CMS proposes slight uptick in dialysis payments for 2015

The Centers for Medicare & Medicaid Services has proposed a modest payment bump to hospital dialysis centers for calendar year 2015.

CMS would increase overall dialysis payments by 0.3 percent in 2015, although hospitals would receive a more generous increase of 0.5 percent. Rural facilities would see payments cut by 0.5 percent, according to the proposed rule.

Altogether, payments would increase by $30 million for dialysis services in 2013, with an additional $10 million coming from patients in the form of increased copayments. CMS also suggests a modest increase in the extra payments for outlier payments.

The Kidney Care Council, the primary lobby for dialysis centers, voiced concerns about the proposed changes to payments in the coming year.

"Any reduction in Medicare reimbursement will have a dramatic and negative impact on our already fragile payment system. Cuts of the size proposed by CMS put access to care for the most vulnerable patients in urban and rural areas at risk," said Kidney Care Council Executive Director Cherilyn Cepriano in a statement. About 85 percent of the nation's patients with end-stage renal disease receive coverage for their care through the Medicare program, according to the statement.

CMS transitioned dialysis care from fee-for-service to a bundled prospective payment system starting in 2010. The payments for a single dialysis session have increased from $229.63 to a proposed $239.33 in the current proposed rule. The rate is currently at $239.02.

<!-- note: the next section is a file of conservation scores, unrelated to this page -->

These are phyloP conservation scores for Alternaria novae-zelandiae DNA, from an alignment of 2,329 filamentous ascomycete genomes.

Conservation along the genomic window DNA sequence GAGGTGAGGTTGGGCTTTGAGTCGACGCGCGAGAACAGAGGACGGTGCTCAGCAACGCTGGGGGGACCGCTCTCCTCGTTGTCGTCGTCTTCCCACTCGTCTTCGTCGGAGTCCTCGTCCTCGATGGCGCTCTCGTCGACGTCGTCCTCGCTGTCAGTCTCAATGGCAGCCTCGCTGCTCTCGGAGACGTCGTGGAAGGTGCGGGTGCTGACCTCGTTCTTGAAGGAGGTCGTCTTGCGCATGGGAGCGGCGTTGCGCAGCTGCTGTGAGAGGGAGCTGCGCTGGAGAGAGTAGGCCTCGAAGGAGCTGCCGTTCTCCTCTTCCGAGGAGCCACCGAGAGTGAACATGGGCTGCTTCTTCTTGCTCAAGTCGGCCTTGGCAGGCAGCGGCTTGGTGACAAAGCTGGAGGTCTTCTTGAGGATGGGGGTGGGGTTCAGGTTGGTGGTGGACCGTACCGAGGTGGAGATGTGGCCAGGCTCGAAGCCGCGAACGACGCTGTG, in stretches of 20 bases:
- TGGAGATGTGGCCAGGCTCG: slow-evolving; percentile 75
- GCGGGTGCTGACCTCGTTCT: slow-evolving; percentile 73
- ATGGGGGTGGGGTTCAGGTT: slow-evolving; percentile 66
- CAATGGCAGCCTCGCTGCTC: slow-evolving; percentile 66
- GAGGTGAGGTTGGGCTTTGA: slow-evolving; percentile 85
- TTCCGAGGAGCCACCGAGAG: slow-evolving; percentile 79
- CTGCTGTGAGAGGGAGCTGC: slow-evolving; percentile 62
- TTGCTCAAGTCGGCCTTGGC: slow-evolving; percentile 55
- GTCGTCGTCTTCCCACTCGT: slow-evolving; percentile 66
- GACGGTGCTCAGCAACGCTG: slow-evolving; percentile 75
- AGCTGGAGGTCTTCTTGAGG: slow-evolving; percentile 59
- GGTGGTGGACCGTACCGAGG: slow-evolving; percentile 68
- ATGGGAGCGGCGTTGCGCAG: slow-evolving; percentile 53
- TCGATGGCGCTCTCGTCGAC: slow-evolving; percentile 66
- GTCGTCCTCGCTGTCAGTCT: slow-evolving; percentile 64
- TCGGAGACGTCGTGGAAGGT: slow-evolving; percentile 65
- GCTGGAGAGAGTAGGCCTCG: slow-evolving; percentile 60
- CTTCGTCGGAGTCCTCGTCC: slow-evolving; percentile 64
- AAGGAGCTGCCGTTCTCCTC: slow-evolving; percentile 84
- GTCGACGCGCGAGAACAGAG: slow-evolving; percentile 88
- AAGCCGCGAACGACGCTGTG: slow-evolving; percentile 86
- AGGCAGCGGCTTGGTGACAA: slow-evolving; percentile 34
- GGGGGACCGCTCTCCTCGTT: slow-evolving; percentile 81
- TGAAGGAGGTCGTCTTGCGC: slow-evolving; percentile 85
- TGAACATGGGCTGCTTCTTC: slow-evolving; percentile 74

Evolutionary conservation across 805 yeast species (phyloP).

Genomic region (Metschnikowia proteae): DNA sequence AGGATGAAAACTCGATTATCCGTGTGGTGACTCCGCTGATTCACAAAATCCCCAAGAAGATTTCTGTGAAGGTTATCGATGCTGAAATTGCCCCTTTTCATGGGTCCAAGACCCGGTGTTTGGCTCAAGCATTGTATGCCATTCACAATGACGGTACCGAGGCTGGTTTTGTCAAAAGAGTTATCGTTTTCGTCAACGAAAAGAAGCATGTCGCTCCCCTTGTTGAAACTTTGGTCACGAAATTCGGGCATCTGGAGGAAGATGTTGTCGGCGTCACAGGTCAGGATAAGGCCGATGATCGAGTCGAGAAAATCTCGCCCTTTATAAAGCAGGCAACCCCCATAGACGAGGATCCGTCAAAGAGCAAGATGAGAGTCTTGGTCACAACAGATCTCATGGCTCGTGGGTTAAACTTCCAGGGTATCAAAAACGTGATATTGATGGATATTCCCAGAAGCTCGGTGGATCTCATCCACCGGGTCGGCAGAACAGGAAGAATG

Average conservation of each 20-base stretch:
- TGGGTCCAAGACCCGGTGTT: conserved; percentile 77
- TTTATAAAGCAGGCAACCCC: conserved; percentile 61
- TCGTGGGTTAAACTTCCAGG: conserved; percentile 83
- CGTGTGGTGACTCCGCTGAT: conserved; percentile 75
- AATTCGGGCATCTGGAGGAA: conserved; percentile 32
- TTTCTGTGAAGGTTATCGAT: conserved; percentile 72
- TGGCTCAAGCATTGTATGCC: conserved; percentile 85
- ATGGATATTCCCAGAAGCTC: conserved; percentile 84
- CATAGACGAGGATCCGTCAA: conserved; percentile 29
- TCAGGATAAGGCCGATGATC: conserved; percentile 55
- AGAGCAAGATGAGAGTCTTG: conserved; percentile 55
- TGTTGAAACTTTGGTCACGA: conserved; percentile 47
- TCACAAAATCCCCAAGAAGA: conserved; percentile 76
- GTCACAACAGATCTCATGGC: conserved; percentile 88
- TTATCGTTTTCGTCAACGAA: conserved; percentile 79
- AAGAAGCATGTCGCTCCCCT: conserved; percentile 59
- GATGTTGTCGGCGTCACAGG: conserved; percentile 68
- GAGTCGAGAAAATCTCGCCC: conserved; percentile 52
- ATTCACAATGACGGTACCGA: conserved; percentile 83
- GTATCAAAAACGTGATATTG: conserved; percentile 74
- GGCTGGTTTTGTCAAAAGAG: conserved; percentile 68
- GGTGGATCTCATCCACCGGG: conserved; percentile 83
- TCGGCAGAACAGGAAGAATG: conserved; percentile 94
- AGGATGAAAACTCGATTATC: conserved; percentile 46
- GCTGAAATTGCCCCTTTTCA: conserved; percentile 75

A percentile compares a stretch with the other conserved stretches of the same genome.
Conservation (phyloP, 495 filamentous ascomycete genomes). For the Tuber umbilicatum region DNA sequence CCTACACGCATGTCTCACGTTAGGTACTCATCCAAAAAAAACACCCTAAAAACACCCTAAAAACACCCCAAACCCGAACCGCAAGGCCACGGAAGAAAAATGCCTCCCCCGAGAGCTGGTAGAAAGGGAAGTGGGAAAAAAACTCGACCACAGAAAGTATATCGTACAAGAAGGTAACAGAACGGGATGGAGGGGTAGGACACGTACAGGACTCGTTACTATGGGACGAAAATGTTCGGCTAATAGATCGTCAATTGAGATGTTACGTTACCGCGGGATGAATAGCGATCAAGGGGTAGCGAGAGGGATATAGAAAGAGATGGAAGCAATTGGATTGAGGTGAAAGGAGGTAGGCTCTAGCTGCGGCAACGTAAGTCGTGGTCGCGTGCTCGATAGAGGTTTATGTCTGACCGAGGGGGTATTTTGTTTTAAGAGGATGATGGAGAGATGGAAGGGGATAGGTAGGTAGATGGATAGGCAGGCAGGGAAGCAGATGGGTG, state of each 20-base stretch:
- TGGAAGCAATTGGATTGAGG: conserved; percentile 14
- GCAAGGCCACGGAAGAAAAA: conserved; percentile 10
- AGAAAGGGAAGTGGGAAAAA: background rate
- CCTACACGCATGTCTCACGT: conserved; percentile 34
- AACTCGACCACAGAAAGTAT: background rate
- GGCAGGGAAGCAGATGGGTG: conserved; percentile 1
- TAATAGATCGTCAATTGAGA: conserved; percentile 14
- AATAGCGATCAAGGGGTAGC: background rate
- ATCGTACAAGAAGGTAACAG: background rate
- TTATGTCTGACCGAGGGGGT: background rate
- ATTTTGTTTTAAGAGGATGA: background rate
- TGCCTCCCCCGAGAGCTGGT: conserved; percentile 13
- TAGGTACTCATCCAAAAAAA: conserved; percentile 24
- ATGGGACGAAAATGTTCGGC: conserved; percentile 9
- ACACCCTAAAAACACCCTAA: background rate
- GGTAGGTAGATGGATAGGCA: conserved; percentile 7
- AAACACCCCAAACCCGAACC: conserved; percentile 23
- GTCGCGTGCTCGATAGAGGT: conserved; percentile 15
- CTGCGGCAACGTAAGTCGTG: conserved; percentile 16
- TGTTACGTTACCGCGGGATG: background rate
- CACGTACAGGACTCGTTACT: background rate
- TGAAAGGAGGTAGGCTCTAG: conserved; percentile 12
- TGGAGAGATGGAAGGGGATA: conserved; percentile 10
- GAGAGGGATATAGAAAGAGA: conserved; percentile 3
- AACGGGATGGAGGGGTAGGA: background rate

Payment squeezes to the program in recent years have prompted some controversial cost-cutting initiatives by providers. In New York City, the New York Health and Hospitals Corp. turned over the operations of its dialysis centers to a private, for-profit operator, despite evidence indicating that dialysis patients tend to have higher mortality rates when for-profit providers manage their care.

CMS also proposed changes to its quality incentive program, including a readmission measure that would go into effect in calendar year 2017 and moving the patient survey measure to a pay-for-performance basis by 2018.

CMS will accept comments on the proposed rule until Sept. 2, and it will issue a final rule late in 2014.

To learn more:
- read the AHA News Now article
- here's the proposed rule (.pdf)
- check out the Kidney Care Council statement

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